LOS ANGELES, CA—Agreeing Loudly columnist Allan Branstiter received the accolades for his deft and insightful coverage of veterans issues. Jack and Jason, two prestigious and influential New media, poured praise for Branstiter’s work.
“I have been browsing online more than 3 hours nowadays,” Jack remarked about Branstiter’s article covering the obvious plight of a Minneapolis veteran who spend days soliciting the thanks of civilians on Memorial Day , “yet I by no means discovered any attention-grabbing article like yours. It is beautiful value sufficient for me.”
Jason was evidently more impressed by Branstiter’s journalistic bravery, explaining “I believe that you simply could do with [just] a few p.c. to power the message house a bit, but instead of that, this is an excellent blog. . . . I will certainly be black.”
Both urged Agreeing Loudly’s editorial staff to pay Branstiter market rates for his contributions to their website. His peers universally agree.
“To be honest,” mused Peggy Noonan of the Wall Street Journal, “as exceptional as Troy Olson and Carson Starkey are, you can find writers just like them pretty easily. Allan Branstiter’s the unicorn of online journalism. You’re not going to find another Allan Branstiter.”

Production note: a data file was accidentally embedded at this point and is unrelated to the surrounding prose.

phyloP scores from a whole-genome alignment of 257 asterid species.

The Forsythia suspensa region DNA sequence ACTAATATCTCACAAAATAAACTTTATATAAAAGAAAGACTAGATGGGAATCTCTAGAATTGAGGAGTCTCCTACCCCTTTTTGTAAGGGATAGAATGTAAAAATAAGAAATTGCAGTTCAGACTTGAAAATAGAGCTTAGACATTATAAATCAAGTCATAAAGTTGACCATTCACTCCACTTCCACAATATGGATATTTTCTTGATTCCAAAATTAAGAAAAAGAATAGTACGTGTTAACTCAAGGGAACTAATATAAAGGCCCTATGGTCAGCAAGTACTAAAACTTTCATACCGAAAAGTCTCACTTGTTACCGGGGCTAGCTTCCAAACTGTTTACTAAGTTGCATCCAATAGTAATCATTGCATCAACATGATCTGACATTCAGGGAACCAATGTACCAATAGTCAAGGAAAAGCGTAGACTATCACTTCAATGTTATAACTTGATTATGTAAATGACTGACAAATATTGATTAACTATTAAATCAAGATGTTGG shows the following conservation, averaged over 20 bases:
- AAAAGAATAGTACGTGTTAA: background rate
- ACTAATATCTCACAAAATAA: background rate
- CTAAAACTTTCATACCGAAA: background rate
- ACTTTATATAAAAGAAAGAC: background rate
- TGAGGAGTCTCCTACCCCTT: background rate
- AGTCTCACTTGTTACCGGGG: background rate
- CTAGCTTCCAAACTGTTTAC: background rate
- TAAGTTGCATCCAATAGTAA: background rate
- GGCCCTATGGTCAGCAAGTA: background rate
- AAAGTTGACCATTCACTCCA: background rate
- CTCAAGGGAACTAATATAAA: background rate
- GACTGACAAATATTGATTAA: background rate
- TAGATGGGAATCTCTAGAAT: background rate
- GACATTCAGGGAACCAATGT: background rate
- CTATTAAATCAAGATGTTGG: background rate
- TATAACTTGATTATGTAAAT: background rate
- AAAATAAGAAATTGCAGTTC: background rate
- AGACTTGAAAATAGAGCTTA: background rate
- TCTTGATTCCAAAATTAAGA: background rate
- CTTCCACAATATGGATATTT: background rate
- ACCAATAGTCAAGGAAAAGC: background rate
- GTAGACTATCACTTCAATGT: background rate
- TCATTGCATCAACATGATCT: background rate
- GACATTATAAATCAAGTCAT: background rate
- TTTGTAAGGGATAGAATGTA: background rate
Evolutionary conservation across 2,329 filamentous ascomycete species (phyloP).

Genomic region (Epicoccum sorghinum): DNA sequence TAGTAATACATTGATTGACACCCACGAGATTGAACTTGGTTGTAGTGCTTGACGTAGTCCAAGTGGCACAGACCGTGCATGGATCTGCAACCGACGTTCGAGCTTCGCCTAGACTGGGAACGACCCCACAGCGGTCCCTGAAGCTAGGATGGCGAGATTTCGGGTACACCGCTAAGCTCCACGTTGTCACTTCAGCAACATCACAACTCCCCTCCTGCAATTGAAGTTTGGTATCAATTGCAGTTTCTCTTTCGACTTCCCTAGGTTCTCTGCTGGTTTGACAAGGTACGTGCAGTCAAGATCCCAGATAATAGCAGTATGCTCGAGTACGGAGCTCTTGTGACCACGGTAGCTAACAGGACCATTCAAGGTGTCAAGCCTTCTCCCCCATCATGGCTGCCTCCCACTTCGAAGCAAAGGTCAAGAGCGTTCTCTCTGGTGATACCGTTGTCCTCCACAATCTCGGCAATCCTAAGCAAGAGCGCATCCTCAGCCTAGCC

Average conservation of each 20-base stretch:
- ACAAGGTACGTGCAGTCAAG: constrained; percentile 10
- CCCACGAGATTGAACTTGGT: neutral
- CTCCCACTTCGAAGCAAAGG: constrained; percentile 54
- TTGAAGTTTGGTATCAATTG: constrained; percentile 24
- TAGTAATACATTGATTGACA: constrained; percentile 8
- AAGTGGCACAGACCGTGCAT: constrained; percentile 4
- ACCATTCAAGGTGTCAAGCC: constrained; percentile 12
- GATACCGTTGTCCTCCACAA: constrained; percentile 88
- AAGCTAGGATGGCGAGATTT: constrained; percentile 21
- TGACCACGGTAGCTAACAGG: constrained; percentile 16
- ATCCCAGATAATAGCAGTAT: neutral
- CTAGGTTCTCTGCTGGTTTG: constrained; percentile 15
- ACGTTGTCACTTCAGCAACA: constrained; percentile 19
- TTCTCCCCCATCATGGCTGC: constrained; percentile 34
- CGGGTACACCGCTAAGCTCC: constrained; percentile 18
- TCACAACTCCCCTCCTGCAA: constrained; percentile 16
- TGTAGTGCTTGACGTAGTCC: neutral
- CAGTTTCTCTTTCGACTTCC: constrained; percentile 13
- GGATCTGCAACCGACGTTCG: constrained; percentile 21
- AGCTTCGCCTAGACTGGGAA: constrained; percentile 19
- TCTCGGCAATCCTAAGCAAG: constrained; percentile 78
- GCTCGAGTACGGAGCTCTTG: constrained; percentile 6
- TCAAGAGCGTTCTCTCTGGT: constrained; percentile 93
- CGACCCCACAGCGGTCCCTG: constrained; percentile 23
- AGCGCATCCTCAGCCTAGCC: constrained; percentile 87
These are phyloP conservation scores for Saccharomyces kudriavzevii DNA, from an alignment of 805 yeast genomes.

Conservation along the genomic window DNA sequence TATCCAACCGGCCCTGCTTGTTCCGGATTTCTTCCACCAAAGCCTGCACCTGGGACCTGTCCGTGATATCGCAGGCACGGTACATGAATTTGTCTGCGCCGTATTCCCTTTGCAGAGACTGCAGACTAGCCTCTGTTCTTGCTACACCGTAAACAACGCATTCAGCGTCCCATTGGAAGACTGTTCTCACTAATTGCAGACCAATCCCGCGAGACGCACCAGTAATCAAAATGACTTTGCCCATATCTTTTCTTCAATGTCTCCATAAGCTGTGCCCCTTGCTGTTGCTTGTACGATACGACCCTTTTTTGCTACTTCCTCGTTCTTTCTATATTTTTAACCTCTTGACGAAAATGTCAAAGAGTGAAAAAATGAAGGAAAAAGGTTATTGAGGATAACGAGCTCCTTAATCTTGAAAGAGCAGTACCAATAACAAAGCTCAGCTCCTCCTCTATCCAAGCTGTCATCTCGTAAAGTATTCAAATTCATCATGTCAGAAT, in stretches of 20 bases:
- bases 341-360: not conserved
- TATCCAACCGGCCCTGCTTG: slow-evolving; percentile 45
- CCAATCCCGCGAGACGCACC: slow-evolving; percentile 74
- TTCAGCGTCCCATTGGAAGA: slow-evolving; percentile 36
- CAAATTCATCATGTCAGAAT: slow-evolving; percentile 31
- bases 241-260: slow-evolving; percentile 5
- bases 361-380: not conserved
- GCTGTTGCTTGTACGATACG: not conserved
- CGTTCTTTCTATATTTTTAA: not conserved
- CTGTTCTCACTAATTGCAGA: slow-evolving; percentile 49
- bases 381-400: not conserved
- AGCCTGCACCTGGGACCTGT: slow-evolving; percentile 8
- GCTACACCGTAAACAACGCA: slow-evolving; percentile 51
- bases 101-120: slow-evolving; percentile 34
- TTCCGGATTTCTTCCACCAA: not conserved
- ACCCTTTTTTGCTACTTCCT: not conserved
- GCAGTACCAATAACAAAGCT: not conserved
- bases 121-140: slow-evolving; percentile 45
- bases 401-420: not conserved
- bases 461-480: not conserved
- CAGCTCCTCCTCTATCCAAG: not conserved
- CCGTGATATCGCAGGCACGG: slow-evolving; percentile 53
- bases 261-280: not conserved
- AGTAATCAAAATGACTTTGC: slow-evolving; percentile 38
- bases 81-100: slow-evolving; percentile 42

“Forget once in a generation,” stated David Brooks, “he’s more of a once in a lifetime talent.”
Retired public radio personality Garrison Keillor was more subdued in his praise for Branstiter’s growing influence. “I consider it an intensely personal failure on my part that Allan Branstiter hates me,” he said, “I worked for decades under the apparently misguided conception that I was good at my job; however, I’m clearly the embodiment of bad white liberalism and a stain upon the very term ‘entertainer.'”
While the Agreeing Loudly editorial staff could not be reached at press time, Branstiter’s colleague Carson Starkey offered his praise. “Allan Branstiter is the Ta-Nehisi Coates of America’s veteran community,” he remarked. “Inequality and injustice flee at the sound of his keystroke.”
The Associated Press attempted to contact Jack and Jason; however, a “trojan horse” cracked their internal email server and emptied the organization’s trust fund.